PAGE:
Accounting for adverse events and outcomes related to maternity is fundamental to measuring the health of populations and the systems for delivering medical care. Traditionally, maternal mortality has been such a measure. The best information we have in the United States, from the Centers for Disease Control and Prevention’s (CDC) Division of Reproductive Health’s Pregnancy Mortality Surveillance System, suggests a steady and high rate of maternal death of approximately 17 per 100,000 births.1 Still, maternal deaths at state and local levels are generally rare, and, although it is critical to identify and review each death for the purpose of improving the quality of care, the utility of such reviews is limited by the relatively small number of events. Severe maternal morbidity (SMM), broadly defined as unexpected and potentially life-threatening events associated with labor and delivery, have significant long-term and short-term effects on women, are much more common than deaths, and can represent antecedents to mortality. As such, SMM surveillance presents a promising candidate to further our understanding of maternity care and how we might improve it. Currently, widely available administrative discharge data developed at the CDC based on International Classification of Diseases (ICD) codes serve as the basis for identifying cases of SMM at the population level.2 Real-time identification based on admission to intensive care units or transfusion of 4 or more units of blood has been recommended for facility-based reviews of potential SMM cases.3 These constructs are generally confined to events and procedures that occur during the delivery hospitalization.
In this issue of Obstetrics & Gynecology, Declercq et al4 (see page 165) extend the traditional concept of SMM to include both antepartum and postpartum admissions in addition to delivery admissions in Massachusetts. They used contemporary longitudinally linked ICD-based discharge files and natality data to create a woman-based set of hospital admissions, with the advantage that the unit of analysis became the woman across the perinatal time period from conception through 42 days postpartum. These investigators reported a 22% increase in detection of SMM compared with delivery-only hospitalizations, with the majority of the increase attributed to the 42 days postpartum and the largest contribution attributed to sepsis. Expanding surveillance to include prenatal and postpartum indicators of SMM and updating the period of surveillance to include recent years resulted in an SMM rate in 2018 of 259 instances of SMM per 10,000 deliveries, making this measure 150 times more common than pregnancy-related deaths.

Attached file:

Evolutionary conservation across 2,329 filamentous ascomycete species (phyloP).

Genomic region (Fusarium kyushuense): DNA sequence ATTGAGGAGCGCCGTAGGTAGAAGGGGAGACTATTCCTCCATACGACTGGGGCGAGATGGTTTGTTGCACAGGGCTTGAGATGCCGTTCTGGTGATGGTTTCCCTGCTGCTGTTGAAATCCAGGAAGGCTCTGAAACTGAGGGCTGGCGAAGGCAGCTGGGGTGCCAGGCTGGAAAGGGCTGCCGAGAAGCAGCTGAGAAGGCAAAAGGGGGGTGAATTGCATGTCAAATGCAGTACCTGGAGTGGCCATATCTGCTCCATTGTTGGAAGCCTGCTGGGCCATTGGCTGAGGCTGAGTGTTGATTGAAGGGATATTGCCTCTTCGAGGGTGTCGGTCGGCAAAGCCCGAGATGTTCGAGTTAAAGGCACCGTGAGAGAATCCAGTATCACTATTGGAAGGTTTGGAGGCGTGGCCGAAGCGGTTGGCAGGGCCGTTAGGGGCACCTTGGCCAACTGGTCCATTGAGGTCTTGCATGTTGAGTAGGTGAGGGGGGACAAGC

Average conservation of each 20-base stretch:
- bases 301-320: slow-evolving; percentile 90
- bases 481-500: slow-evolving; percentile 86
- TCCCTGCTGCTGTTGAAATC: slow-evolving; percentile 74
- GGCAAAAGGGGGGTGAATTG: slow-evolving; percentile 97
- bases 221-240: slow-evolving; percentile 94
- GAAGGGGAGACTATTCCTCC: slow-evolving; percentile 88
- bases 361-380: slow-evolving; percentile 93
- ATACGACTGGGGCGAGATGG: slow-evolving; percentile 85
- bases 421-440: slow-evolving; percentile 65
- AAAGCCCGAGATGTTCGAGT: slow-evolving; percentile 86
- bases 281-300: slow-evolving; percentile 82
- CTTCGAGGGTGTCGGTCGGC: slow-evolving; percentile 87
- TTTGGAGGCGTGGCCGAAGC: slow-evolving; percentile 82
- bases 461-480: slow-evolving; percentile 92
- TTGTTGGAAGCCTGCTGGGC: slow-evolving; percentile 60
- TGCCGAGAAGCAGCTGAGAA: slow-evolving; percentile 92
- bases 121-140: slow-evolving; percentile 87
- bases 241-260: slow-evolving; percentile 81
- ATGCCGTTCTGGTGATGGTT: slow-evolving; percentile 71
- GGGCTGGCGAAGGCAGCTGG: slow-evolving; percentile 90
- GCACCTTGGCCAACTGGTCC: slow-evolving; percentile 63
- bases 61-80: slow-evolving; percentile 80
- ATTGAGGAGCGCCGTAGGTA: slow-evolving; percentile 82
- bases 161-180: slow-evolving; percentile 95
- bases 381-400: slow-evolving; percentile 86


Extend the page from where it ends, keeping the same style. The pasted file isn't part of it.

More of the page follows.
The importance of going beyond the delivery hospitalization to account for the full range of severe complications cannot be overemphasized. Optimally, the care of a woman for pregnancy begins before conception and continues through delivery and beyond. This is especially important given the well-deserved attention now being given to the postpartum period.5 This report adds further credence to the notion that vigilance is required across the entire perinatal period; care does not end with delivery. As state maternal mortality review committees begin to consider identifying SMM cases for review, it becomes important to include SMM during and after pregnancy so that the entire spectrum of complications is recognized. Given the number of cases, most committees will not have the resources to review every instance of SMM. However, enhanced identification has the potential to target specific conditions. For example, the large contribution of sepsis to antenatal and postpartum SMM would be a reason for targeted review of such cases in an effort to direct prevention efforts. Precedence for targeted morbidity reviews in addition to complete death reviews can be found in the example of the United Kingdom’s Confidential Enquiry into Maternal Deaths and Morbidity.6
Declercq et al4 also demonstrate the power of data linkages for extending public health surveillance activities. Much discharge data, such as the National Inpatient Sample, can identify only the event of the discharge, without linking that event to a person who is receiving hospital care across time. Moreover, dates of events, such as the date of delivery, are usually not available in administrative discharge data sets. Hence, although the event of delivery can be identified, where that occurs relative to admission and discharge is unknown. By anonymously linking a person with events across time, we have a powerful tool to enhance surveillance. Ultimately, this gets us past a mere accounting and allows for analysis of care that can provide insights into quality—both successes and areas in need of improvement.
There is no recognized gold standard for SMM. Morbidity occurs across a spectrum of severity, and indicators include a wide variety of conditions, procedures, and events. Hence, it will always be difficult to account for SMM. Such accounting must start somewhere, and because we improve our understanding of how to use data to improve our care, we will also improve the data. Continuous improvement in identification, and instituting state and local processes to take thoughtful, data-based action to address severe complications, contributes to fulfilling our duty to the women who entrust us with the honor of providing care for them.